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Court of Appeal, Fourth District, Division 1, California.

George Washington BARBER et al., Petitioners, v. SUPERIOR COURT etc., FOR the COUNTY OF SAN DIEGO, Respondent; The PEOPLE of the State of California, Real Party in Interest.

Civ. 12528.

Decided: January 30, 1973

Knoll & Scholl and Peter F. Knoll, Jr., Encinitas, for petitioners. Edwin L. Miller, Jr., Dist. Atty., Terry J. Knoepp and Anthony D. Samson, Deputy Dist. Attys., for real party in interest. No appearance for respondent.


George Washington Barber and his wife Linda Marie Barber are charged with possessing narcotics (Health & Saf.Code s 11500), possessing narcotics for sale (Health & Saf.Code s 11530.5), both while armed with a deadly weapon (Pen.Code s 12022); with possessing marijuana (Health & Saf.Code s 11530), possessing a sap or blackjack (Pen.Code s 12020), carrying a loaded firearm in a vehicle (Pen.Code s 12031(a)), and carrying a concealable weapon in a vehicle (Pen.Code s 12025).

Their motions under Penal Code sections 995 and 1538.5 were denied. This petition, brought under Penal Code section 1538.5, seeks mandate to compel suppression of evidence found in a search of their automobile on the ground the search occurred during an unlawful detention. Their contention is meritorious. The petition should be granted.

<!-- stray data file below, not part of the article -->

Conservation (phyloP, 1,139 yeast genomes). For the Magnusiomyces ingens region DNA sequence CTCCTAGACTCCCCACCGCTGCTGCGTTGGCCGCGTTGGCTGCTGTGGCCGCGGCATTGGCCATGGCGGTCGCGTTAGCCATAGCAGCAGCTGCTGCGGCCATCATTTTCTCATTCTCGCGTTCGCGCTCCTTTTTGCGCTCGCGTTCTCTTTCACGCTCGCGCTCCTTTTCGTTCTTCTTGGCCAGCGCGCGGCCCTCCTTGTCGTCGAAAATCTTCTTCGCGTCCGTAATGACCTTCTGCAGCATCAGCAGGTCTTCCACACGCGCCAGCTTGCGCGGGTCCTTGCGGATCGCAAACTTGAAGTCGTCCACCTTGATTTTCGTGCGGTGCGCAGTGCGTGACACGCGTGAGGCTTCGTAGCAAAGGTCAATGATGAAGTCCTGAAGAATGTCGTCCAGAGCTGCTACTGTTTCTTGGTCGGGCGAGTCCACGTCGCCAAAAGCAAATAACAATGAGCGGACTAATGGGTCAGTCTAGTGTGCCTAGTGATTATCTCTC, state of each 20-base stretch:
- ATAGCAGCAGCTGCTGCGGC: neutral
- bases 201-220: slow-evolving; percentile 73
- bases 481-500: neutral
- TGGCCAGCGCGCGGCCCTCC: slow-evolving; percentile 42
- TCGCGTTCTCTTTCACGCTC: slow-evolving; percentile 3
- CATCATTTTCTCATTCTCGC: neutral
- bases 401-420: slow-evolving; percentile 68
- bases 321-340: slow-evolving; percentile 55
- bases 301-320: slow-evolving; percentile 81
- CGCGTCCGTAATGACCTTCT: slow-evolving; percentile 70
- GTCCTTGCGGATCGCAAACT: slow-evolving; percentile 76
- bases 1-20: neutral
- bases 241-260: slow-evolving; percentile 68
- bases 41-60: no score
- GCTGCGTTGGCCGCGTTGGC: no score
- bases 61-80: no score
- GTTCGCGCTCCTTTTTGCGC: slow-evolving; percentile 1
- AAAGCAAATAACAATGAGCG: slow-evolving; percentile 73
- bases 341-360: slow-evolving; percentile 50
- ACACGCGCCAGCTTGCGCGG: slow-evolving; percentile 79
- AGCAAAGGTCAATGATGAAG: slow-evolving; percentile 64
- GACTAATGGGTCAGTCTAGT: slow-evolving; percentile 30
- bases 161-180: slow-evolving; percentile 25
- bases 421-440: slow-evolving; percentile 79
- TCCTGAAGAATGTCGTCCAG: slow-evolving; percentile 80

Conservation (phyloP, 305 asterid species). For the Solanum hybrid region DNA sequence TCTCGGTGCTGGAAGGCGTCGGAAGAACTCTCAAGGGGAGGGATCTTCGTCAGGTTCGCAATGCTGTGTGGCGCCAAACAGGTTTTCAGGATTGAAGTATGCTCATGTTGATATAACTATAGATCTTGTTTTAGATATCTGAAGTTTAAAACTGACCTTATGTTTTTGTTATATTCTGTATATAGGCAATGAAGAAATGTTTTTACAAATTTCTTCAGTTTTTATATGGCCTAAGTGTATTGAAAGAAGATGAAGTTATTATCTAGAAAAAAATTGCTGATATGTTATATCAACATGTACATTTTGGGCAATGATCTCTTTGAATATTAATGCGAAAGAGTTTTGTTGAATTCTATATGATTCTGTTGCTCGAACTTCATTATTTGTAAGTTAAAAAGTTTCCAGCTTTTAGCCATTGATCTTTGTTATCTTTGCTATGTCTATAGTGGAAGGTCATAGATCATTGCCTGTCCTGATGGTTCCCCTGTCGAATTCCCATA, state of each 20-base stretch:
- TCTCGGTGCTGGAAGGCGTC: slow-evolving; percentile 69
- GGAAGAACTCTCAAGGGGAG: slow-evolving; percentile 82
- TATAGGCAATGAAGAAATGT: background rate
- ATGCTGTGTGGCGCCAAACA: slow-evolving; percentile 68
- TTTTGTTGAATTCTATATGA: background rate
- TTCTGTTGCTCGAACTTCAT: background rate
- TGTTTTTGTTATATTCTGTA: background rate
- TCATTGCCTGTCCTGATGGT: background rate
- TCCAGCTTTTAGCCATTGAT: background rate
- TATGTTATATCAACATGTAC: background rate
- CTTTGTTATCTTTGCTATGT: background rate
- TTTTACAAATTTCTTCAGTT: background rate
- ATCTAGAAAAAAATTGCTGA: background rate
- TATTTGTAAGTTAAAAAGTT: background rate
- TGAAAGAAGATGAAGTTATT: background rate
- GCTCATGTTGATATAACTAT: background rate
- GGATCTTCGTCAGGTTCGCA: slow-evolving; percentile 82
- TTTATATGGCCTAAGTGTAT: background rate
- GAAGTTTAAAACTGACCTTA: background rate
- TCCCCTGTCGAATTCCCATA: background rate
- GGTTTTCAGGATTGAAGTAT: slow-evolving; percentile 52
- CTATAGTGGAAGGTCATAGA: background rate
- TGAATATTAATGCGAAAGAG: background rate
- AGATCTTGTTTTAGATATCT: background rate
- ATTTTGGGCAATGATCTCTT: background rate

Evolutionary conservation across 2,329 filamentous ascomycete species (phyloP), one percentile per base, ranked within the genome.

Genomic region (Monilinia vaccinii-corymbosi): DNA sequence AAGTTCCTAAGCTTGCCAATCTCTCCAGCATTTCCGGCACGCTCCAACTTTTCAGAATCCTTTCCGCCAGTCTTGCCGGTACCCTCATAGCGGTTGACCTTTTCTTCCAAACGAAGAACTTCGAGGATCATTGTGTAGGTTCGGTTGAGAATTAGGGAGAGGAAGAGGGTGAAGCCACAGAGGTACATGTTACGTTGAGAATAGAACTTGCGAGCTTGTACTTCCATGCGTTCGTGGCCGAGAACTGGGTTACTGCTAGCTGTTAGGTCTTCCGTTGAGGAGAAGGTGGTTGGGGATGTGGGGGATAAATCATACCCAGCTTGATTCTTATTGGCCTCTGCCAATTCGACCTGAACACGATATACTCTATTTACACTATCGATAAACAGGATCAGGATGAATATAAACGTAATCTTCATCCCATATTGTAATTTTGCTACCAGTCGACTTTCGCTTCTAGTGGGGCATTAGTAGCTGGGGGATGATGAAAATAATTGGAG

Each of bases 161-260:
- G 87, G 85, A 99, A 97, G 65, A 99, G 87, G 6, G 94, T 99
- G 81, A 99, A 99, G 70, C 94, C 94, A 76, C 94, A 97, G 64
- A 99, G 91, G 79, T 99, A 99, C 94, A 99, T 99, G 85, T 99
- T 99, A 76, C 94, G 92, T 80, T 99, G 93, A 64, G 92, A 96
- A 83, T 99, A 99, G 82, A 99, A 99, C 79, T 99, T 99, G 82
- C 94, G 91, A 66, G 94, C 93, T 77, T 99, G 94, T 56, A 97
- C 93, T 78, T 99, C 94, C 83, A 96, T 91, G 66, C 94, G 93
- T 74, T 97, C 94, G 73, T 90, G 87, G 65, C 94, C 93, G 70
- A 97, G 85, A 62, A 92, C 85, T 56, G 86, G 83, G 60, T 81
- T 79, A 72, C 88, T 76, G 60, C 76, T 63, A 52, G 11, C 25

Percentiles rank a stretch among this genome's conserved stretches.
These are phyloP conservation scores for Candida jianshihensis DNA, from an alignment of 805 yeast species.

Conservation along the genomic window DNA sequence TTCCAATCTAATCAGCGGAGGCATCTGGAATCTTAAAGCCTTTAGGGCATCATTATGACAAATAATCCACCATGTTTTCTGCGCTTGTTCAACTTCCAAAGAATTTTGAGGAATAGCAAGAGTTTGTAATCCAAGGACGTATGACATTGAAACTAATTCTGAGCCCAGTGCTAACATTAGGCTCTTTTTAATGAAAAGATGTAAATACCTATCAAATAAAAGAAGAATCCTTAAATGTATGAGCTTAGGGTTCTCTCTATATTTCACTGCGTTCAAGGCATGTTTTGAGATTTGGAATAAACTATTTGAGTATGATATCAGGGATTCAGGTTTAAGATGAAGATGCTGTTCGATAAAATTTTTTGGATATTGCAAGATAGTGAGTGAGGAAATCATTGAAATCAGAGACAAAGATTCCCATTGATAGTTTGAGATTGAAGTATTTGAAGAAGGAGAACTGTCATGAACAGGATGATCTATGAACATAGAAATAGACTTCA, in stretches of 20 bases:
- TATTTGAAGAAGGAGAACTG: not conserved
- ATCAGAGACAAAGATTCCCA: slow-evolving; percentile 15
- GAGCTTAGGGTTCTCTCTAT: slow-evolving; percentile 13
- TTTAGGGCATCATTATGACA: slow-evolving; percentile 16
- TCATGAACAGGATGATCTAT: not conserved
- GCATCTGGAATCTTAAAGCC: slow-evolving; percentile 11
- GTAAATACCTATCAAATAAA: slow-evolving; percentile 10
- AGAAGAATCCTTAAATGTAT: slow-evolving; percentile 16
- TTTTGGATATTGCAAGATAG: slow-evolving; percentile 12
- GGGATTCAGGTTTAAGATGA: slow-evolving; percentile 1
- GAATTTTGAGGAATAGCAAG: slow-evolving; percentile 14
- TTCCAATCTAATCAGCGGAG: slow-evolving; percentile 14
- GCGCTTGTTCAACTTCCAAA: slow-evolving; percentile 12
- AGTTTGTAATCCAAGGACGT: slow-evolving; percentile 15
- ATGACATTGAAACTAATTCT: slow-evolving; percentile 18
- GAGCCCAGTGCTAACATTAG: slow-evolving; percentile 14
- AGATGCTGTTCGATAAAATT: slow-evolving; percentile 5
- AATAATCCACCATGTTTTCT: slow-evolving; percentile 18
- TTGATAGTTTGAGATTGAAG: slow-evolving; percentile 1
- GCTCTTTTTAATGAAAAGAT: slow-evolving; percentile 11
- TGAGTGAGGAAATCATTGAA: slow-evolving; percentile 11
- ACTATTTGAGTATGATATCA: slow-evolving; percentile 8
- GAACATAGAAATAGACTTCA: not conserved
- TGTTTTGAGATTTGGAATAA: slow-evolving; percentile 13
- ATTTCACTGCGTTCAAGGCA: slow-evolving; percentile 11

On September 12, 1972, about 2:45 a.m., while on routine patrol, Escondido Officer Santibanez saw a car parked on the dirt shoulder of Via Rancho Parkway east of Highway 395. Santibanez's routine procedure was to ‘check’ vehicles in the area like that, his purpose being the check on the occupants' well-being to see ‘if he could aid in their assistance in any way.’

After stopping his patrol vehicle behind the parked car, Santibanez walked up to Barber's automobile. Although he saw all persons in the car were sleeping and were in no obvious need of assistance, he nevertheless rapped on the left front window. George Barber rolled it down. The officer asked if everything wall all right; Barber said it was. Nothing indicated otherwise. Santibanez then probed further: he asked to see wome identification. barber showed him his social security card. Santibanez asked if Barber had any identification with his birth-date, preferably a driver's license. Barber did not produce other identification, but said he thought his driver's license was in some clothing he had in the trunk. Barber went to the trunk, checked some clothing, but came up with no identification.

Other officers arrived and began talking to Barber. Santibanez radioed for warrant checks. The other officers left. Santibanez told Barber he was running a check, and while it was being run Barber could wait in his car.

Within two minutes, the dispatcher notified Santibanez there were no local warrants outstanding, but said she was still checking the San Francisco area. Upon learning this, the officer drove about two blocks away. Within three or four minutes, Santibanez learned there were five misdemeanor warrants outstanding for Barber in the San Francisco area, called a cover unit, returned to Barber's car and arrested him. Barber was handcuffed and placed in the back seat of the police car.